This page has three major sections. The first two review the Catholic and then the Protestant perspectives on the Church. The third section deals with the question of why there are so many churches.
The term "Church" is used by Christians in two different, but closely related, ways. It can refer to all of Jesus' followers, viewed as a community. It can also refer to specific institutions, either the local congregation or a national or international body. It can even be used to refer to the building in which they meet.
The Church is important, because God does not save people in isolation. An important part of what needs to be restored is our relationship with other people. That can only be done by the community as a whole.
God most often reaches us through other people. Mother Theresa's statements about seeing God in the poor are just one example of a more general Christian principle. Because a large part of our problem is self-centeredness, a large part of the remedy is to learn to depend upon other people, to represent Christ to them and allow Christ to speak to us through them.
The Church is also the group with which we worship. As such it has the responsibility to preach the Word of God, and to administrator the sacraments. (See the section on worship for a discussion of the sacraments.) These are critical elements in maintaining our fellowship with God and each other.
The Church also has a responsibility to encourage its members to make spiritual progress, and to show their faith by their behavior, both through their ethics and their good works. This responsibility includes administering brotherly correction when someone errs. Traditionally the Church has felt a responsibility to discipline, and if necessary exclude, members whose public lives are not in keeping with the message of Christianity. Not all churches are equally careful about carrying this out. It is in fact one of the more difficult responsibilities to get right. It is very, very easy for Church discipline to lead to self-righteousness and intolerance.
Jesus referred to the Christian community with several metaphors. In one he said that he was the vine, and all of his followers are the branches. In another, he referred to the church as his body. All of these images emphasized that his followers are spiritually united with him and with each other. One of the major problems today is that this union is not completely reflected in the way Christians act.
In this page, I will normally be using the term "Church" to refer to the universal Church. However I will sometimes use it to refer to individual communions such as the Catholic Church.
I. THE CATHOLIC PERSPECTIVE
The Catholic and Orthodox traditions see the church as the successor to the "Apostles" (Jesus' original followers). Jesus gave the apostles authority to lead the community and make decisions for them. He also gave an assurance that the community would be guided by the Holy Spirit, and would be protected.
By the end of the 1st Century, authority in the Church centered on bishops. Bishops were seen as successors to the Apostles. Bishops are consecrated by other bishops (normally at least three). So in principle every bishop can trace their authority back through an unbroken line of consecrations to the Apostles, and then Christ. This is referred to as the "Apostolic succession".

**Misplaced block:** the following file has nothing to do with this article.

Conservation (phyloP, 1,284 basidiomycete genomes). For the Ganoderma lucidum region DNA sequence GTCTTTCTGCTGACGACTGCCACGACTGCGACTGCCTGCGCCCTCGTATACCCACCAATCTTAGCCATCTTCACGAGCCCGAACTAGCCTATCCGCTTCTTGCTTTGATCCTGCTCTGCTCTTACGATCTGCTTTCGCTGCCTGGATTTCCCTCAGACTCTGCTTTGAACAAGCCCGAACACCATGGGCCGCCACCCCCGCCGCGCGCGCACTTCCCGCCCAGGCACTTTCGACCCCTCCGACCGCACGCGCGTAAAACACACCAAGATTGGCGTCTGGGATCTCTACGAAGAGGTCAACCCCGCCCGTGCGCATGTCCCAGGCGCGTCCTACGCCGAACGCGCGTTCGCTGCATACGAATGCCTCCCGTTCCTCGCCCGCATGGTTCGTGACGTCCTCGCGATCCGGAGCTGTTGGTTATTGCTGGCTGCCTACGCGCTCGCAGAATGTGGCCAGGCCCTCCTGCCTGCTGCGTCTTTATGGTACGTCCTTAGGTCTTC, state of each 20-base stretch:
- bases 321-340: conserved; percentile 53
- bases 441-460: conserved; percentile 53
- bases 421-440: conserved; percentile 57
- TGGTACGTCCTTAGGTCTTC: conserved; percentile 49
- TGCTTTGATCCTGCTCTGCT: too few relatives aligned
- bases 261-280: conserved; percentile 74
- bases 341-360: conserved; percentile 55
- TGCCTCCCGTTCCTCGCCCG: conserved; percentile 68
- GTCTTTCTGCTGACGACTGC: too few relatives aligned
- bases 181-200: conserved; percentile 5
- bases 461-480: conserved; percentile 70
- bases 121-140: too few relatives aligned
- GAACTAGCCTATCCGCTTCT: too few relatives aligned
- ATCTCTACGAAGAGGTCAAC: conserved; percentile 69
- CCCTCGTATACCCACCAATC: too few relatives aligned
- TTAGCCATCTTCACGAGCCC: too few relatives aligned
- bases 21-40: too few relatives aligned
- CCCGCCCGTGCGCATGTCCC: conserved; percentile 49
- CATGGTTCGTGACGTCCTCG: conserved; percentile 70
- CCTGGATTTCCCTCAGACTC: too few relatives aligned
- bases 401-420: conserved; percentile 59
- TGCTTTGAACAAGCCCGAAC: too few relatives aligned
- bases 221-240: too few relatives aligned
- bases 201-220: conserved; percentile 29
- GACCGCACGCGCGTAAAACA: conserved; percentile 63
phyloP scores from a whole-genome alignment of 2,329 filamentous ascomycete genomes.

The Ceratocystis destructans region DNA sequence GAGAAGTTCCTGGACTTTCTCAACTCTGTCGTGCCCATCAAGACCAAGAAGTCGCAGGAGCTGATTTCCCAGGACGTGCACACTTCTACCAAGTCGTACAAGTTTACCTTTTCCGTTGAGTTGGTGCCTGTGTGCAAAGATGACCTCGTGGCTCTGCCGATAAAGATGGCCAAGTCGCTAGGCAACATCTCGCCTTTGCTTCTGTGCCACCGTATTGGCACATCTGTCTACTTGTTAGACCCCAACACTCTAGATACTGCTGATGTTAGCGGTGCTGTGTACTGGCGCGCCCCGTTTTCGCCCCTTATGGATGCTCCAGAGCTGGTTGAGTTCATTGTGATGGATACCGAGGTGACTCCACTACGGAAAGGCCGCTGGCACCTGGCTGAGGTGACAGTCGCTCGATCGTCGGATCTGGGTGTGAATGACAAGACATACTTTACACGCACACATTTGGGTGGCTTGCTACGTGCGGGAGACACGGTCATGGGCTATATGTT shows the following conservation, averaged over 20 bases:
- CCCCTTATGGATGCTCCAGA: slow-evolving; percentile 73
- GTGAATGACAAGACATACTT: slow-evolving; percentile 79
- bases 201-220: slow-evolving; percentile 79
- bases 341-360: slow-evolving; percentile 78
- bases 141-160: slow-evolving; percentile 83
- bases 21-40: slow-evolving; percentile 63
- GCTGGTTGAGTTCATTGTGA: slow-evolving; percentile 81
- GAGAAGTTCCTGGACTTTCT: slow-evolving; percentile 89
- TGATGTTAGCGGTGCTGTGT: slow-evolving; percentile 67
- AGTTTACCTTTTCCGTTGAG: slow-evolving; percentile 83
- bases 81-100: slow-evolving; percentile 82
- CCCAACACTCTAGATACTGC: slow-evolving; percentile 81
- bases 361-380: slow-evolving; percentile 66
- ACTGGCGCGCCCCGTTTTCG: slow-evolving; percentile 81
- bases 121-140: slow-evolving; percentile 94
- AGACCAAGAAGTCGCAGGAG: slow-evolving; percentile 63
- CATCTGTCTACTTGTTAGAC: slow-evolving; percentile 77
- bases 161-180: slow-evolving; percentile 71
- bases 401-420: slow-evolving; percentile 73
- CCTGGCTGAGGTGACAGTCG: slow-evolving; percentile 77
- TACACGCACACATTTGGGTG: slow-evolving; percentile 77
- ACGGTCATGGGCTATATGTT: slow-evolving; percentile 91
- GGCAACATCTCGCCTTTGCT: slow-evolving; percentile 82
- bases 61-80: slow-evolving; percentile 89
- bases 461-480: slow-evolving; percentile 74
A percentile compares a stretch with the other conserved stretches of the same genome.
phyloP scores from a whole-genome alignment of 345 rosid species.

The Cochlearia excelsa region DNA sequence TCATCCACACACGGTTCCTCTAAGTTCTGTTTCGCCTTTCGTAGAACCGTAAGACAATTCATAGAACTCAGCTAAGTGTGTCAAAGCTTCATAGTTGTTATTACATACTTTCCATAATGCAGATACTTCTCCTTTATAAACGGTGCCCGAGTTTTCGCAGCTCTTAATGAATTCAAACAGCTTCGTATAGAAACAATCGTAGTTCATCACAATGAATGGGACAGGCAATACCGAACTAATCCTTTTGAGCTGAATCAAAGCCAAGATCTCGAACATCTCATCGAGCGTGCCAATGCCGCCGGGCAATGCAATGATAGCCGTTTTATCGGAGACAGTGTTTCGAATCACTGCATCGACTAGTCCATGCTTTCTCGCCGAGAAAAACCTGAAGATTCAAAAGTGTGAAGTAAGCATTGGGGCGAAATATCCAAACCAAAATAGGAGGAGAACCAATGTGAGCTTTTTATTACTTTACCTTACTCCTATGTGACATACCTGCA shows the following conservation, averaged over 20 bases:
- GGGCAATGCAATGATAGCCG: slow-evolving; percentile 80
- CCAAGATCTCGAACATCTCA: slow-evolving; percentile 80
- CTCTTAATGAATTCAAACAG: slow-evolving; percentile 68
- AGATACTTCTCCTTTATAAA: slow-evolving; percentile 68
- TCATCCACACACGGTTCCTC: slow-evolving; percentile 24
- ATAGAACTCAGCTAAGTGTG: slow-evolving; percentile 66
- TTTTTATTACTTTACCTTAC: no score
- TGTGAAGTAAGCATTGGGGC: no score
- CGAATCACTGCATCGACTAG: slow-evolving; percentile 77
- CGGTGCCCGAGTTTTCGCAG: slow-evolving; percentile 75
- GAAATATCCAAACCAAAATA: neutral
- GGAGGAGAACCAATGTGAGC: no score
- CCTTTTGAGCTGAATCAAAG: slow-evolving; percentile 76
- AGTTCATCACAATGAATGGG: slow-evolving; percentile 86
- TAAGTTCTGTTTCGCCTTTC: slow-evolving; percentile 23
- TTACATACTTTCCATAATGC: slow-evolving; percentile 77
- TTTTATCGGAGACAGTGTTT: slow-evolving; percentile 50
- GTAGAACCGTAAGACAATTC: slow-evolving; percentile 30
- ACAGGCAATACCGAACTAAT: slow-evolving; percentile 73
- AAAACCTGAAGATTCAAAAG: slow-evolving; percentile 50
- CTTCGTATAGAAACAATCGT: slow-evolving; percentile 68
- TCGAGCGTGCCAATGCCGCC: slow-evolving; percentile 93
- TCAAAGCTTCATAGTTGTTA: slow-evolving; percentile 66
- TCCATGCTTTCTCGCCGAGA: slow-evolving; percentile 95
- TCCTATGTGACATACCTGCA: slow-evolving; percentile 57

Currently bishops are normally responsible for a city and the surrounding territory. Of course the exact area depends upon population density and other considerations.
Bishops have several different kinds of authority and responsibility. They have the responsibility for maintaining proper doctrine in the area for which they are responsible. They are responsible for the proper conduct of the sacraments. They normally conduct certain sacraments (e.g. confirmation) personally. In other cases they delegate the authority to priests.
During the first few centuries, certain bishops developed greater prestige than others. This was often because of the history or role of their cities. The bishops of these key cities have special leadership responsibilities. In the East, they are referred to as "patriarchs". In the West, the bishop of Rome is regarded as the preeminent bishop. He is normally referred to as the "Pope". (Note that "pope" is another word for patriarch. In principle any patriarch can be referred to as a pope. However currently this would be so confusing that the term pope is normally reserved for the bishop of Rome.)
The Pope has two conceptually separate roles: First, he is the patriarch of the Roman Catholic Church. As such, he is ultimately responsible for everything that happens in that communion. He makes key appointments and decisions, and can review any action.
In the Catholic tradition, the Pope is also seen as the spokesman for the Church as a whole. He has a special responsibility for maintaining proper doctrine and morals. As part of this responsibility, he or his representative chairs all ecumenical councils. He may also make authoritative doctrinal decisions on his own authority. Of course this authority comes from Christ. See the discussion below of Papal infallibility.